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Our Views: Grading teachers
Tying educators pay to performance has merit, but only if a fair measure is found
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Georgia teachers have endured pay cuts and job furloughs in the last year. Now their overall pay structure is being put under the microscope.

Gov. Sonny Perdue has proposed a statewide plan to base teacher pay on students’ performance. The program would not be implemented until 2014, after Perdue has left office. Current teachers could opt into the system, which would apply to all teachers that were hired that year and beyond.

Teachers surveyed statewide, including those in Gainesville among 20,000 polled, supported the idea in general but expressed caution based on how performances are to be graded. The key step, all agree, is to determine what set of standards by teachers should be evaluated. As Hall County Superintendent Will Schofield says, "the devil is in the details."

Basing the pay of teachers, or any employees, on performance makes sense. It’s how the best in any profession earn their rewards and how those who can’t cut it are invited to find new professions.

For too long, ineffective teachers have been able to keep their jobs. The state needs a way to weed out educators who have moved from district to district without reaching the standards set by their schools. Comprehensive job reviews are crucial to see that all teachers are competent and that all administrators are held accountable.

For that reason, many are willing to consider Perdue’s plan as a first step toward rewarding the best teachers. The uncertainty, though, comes in how student success can be accurately gauged to determine teacher performance.

Teachers and administrators already are evaluated on how students perform on standardized tests. That is one of the main tenets of the No Child Left Behind act which, despite its shortcomings, has set a clear level of achievement for schools to attain.

But the punitive measures for failing to make Adequate Yearly Progress are largely institutional, with the schools and their systems forced to adopt certain measures when standardized test scores don’t measure up. Those steps don’t include hitting teachers directly in the pocketbook.

Even now, many parents and educators are concerned that schools are focused on "teaching to the test" to help students succeed on those exams, while more creative disciplines such as art, music, literature and social sciences are sacrificed. Yet if teacher pay is linked directly to student performance, you can expect an even greater emphasis on raising test scores.

The state also must factor in the idea that educating a student is a cumulative effort. Do you penalize a middle-school language arts teacher when the student didn’t learn to read in elementary school? Does a high school chemistry teacher suffer because a middle-school math teacher didn’t do the job? Education stacks like a Jenga game; which block do you blame if it falls?

The concept of measuring achievement in one year is something we don’t have now. Are we talking about a whole new system of start-of-year vs. end-of-year testing, on top of all the standardized testing that’s already done? That’s a lot to expect and develop within a few years.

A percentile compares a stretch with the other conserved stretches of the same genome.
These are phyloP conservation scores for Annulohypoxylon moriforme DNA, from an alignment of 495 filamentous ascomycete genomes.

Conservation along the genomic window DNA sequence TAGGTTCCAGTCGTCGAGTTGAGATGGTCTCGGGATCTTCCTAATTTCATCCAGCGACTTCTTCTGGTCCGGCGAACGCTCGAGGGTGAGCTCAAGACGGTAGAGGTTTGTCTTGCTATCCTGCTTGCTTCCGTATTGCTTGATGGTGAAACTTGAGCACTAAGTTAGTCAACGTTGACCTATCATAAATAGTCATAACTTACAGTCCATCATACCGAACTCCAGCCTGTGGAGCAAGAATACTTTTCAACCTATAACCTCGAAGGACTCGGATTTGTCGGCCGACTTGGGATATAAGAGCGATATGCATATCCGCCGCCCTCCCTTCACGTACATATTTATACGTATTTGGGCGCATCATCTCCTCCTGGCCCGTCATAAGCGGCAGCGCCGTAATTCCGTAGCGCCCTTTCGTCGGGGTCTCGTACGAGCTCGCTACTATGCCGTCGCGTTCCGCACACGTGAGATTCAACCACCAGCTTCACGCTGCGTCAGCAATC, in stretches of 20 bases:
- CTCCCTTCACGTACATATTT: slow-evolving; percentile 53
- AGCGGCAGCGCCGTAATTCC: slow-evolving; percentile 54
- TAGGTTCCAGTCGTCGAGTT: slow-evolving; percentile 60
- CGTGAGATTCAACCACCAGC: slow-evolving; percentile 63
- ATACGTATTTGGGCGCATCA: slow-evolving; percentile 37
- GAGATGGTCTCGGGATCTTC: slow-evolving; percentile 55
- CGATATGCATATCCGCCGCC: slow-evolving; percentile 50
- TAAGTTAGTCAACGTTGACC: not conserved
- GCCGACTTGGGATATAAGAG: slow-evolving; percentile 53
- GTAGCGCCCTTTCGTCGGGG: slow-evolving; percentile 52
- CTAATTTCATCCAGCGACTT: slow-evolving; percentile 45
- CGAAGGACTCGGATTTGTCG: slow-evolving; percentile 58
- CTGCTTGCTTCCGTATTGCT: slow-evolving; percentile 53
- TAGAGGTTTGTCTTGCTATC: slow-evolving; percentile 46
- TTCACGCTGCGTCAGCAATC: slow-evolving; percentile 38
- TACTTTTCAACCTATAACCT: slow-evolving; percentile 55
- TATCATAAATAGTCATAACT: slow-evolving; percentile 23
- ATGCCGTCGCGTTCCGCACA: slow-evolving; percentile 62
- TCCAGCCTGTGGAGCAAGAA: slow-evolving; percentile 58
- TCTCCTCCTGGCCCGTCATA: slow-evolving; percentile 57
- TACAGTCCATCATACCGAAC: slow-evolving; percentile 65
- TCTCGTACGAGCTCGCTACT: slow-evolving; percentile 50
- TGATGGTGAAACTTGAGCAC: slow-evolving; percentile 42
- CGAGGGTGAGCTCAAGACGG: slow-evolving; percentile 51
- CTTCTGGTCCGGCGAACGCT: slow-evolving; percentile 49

And any new education initiative needs to factor in the gap between the haves and have-nots. The state already seeks to channel more funds to help underfunded school districts in impoverished areas that can’t get by on their dwindling local tax revenues. Talented teachers who take on these challenging students need to be rewarded and supported.

Perdue hopes to fund his plan with as much as $400 million from the federal Race to the Top program. President Barack Obama has asked Congress for $1.35 billion to funnel to states willing to amend their education laws to encourage innovation.

Earning the federal grant money is key to Georgia’s ability to implement such a program in a time when education budgets are cut to the bone. Without it, there’s no way the state could afford it until tax revenues return to normal, and no one knows when that might be. And the question remains as to how the state would fund such a plan once the startup stimulus funds are gone.

By all means, teachers should be held to high standards, as all paid professionals should be. Their methods, their own academic achievement and training and their ability to connect students to the level material are all fair criteria to determine their pay and job status. They should be rewarded handsomely for high performance and achievement.

Great teachers have a positive effect on our culture, inspiring their students to achieve great things in business, science and the arts. Our economic success depends upon an educated work force, the overriding message from a statewide job summit held last week in Atlanta.

But while we may know a great teacher when they teach us or our children and we can directly feel their impact, it is hard to measure their worth in a tangible way on a larger scale. Such is the challenge of how to implement a pay-for-performance idea.

For that reason, any link between student performance and teacher pay needs to be carefully considered and crafted to benefit students and educators alike. We need to make sure any such effort is truly positive education reform, and not just an attempt by a lame-duck government to make sure the state gets in the line for federal dollars.

In a time when many teachers face pay cuts, furloughs and increased demands, the state should encourage high classroom standards and teacher excellence the right way. Doing so haphazardly could do more harm than good.

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